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Rainer Maria : Get On the Bus

 
story by tim mcmahan


 

 

Lazy-i: February 12, 2003


Rainer Maria
w/ Mates of State, Tilly and the Wall
Friday, Feb. 14
9 p.m., $8
Sokol Underground

13th and Martha
Omaha

"This is the first time this has happened to me: For two hours today, I thought I was in a different state," said a confused Kyle Fischer, guitarist/backing vocalist for New York-by-way-of Madison, Wisconsin, indie rock trio Rainer Maria.

His confusion results from a weird time/space delirium caused by the band's first use of a real rock-and-roll-style tour bus, just like the ones the big stars use. "You get confused when you're on the road to begin with. Every day is like Saturday because you're always playing a show that night," he said. "But traveling on a tour bus is almost like teleportation. We fall asleep, the driver drives, and we wake up in another city."

So for two hour hours, Fischer thought he was in Grinnell, Iowa, when in fact, he was in Galesburg, Ill., home of Knox College, where the band was slated to play that night. The 12-bunk bus is shared with tour mates, Mates of State. For a veteran band like Rainer Maria, the extra expense -- about $50 a day -- is a no-brainer.

"This is also the first time we've had a sound tech traveling with us," Fischer said. "With great sound and plenty of sleep, I feel like we can perform at 110 percent. It's possible for us to play music like we're supposed to without the usual distractions."

 

 

The only drawback is having to explain why they're not traveling in the usual beat-up Econoline. "People are like 'Whoa! What's going on here?'" Fischer said. "Moving up to a tour bus is like stepping up from sleeping on people's floors to getting a hotel room. It sounds extravagant, but it's not. I'm still looking in my wallet to see if I have enough money to do my laundry."

The bus is a well-deserved luxury for a band that has climbed to the upper reaches of the indie music world on the strength of their unique brand of personal, poetic rock. Their last full-length, A Better Version of Me, found its way on a number of indie music critics' "best of 2000" lists and made it to the top of the College Music Journal charts. Their newest LP, Long Knives Drawn (Polyvinyl), carries on the tradition with more firepower and panache.

Recorded last fall at Smart Studios in Madison with veteran producer Mark Haines, Long Knives Drawn is punchier, poppier and downright brasher than anything the trio has ever tried. The CD busts open with the glittery anthem "Mystery and Memory" blustering forward on William Kuehn's throbbing, almost tribal drums, Fischer's chiming guitars and Caithlin De Marrais' trumpeting vocals, heralding as if atop a mountain "I can read your eyes / So say that I'm the one you like." Half the songs are over-the-top rockers, like the pulse-quickening single "Ears Ring;" the other half is laid-back, melodic pop -- think Rilo Kiley or The Delgados.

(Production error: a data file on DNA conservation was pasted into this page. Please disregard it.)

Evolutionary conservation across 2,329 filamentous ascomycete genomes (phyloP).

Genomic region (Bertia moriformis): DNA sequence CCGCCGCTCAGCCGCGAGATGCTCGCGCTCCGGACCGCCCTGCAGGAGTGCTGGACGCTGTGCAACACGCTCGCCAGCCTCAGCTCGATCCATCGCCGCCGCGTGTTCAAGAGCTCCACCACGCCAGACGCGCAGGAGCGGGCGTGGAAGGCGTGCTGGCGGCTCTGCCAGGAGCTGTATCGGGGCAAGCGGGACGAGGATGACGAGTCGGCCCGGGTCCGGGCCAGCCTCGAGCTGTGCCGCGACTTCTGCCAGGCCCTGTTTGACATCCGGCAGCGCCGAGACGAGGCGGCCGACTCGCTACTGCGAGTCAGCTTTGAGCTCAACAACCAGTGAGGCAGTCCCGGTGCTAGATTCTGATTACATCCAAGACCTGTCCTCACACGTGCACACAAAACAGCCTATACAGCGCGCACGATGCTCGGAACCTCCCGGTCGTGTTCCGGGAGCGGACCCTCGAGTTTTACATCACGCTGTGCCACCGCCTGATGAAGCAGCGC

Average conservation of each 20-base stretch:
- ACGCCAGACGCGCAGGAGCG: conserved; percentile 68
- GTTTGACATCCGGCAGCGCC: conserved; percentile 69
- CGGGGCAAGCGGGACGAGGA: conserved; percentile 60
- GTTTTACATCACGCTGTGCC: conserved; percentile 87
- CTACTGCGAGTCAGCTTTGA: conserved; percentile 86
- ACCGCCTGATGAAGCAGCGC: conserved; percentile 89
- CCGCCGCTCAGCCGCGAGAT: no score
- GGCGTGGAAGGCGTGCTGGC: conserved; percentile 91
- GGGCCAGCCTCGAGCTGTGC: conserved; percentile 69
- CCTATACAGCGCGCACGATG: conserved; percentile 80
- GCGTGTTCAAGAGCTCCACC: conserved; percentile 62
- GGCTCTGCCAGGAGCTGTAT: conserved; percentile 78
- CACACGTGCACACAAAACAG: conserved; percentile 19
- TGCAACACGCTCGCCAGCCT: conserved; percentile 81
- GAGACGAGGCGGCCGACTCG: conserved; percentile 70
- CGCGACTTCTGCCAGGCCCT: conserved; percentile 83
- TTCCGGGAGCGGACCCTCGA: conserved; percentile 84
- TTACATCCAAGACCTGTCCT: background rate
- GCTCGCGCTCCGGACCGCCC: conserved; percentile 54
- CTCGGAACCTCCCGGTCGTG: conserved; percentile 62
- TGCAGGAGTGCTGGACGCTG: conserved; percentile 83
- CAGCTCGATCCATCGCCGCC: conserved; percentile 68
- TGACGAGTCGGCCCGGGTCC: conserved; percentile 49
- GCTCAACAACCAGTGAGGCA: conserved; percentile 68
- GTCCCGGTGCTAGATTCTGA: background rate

On previous releases, such as 1999's critically acclaimed Look Now Look Again, De Marrias and Fischer shared vocals, dueling back and forth from melody to melody. This time it's all De Marrias, and Fischer wouldn't have it any other way. "We already made Look Now Look Again," he said. "We're not into making the same record over and over. Moreover, the new CD marks a shift from 'us" songs to 'me' songs with a single narrator. It's a lot less work for me. I enjoy being able to concentrate on making the guitar speak, so to speak."



"I enjoy being able to concentrate on making the guitar speak, so to speak."


 

 


"We never said, 'Hey, let's try to make great songs and make a living at this.'"


 

Fischer said work began on Long Knives… right after he returned from a 6-week tour supporting his solo acoustic release, Open Ground (which brought him to Omaha's Junction last February). "I was really hungry to play my electric guitar again," he said. "There was a real effort to have the guitar carry this CD. Caitlin has a way of hijacking songs with her bass."

The 45-date tour that brings Rainer Maria to Sokol Underground Feb. 14 is the longest since the band first began touring in '95 (another good reason to have a tour bus). As soon as it's over, Fischer said he'll be headed back to the studio with Mark Haines to record the follow-up to the quiet, somber Open Ground. "This one will be a lot more upbeat," he said of his solo project. "It's going to be an Astral Weeks-style recording session with a lot of good friends contributing."

He said Rainer Maria's success has grown beyond any of the members' expectations. "We never said, 'Hey, let's try to make great songs and make a living at this.' The shows have just gotten bigger and bigger, and it continues to be fun in a different way then when we began. I know that it will stop some day, probably unexpectedly so. Until then, I want to see how long we can make it go."



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Portions published in The Omaha Weekly-Reader Feb. 12, 2003. Copyright 2003 Tim McMahan. All rights reserved.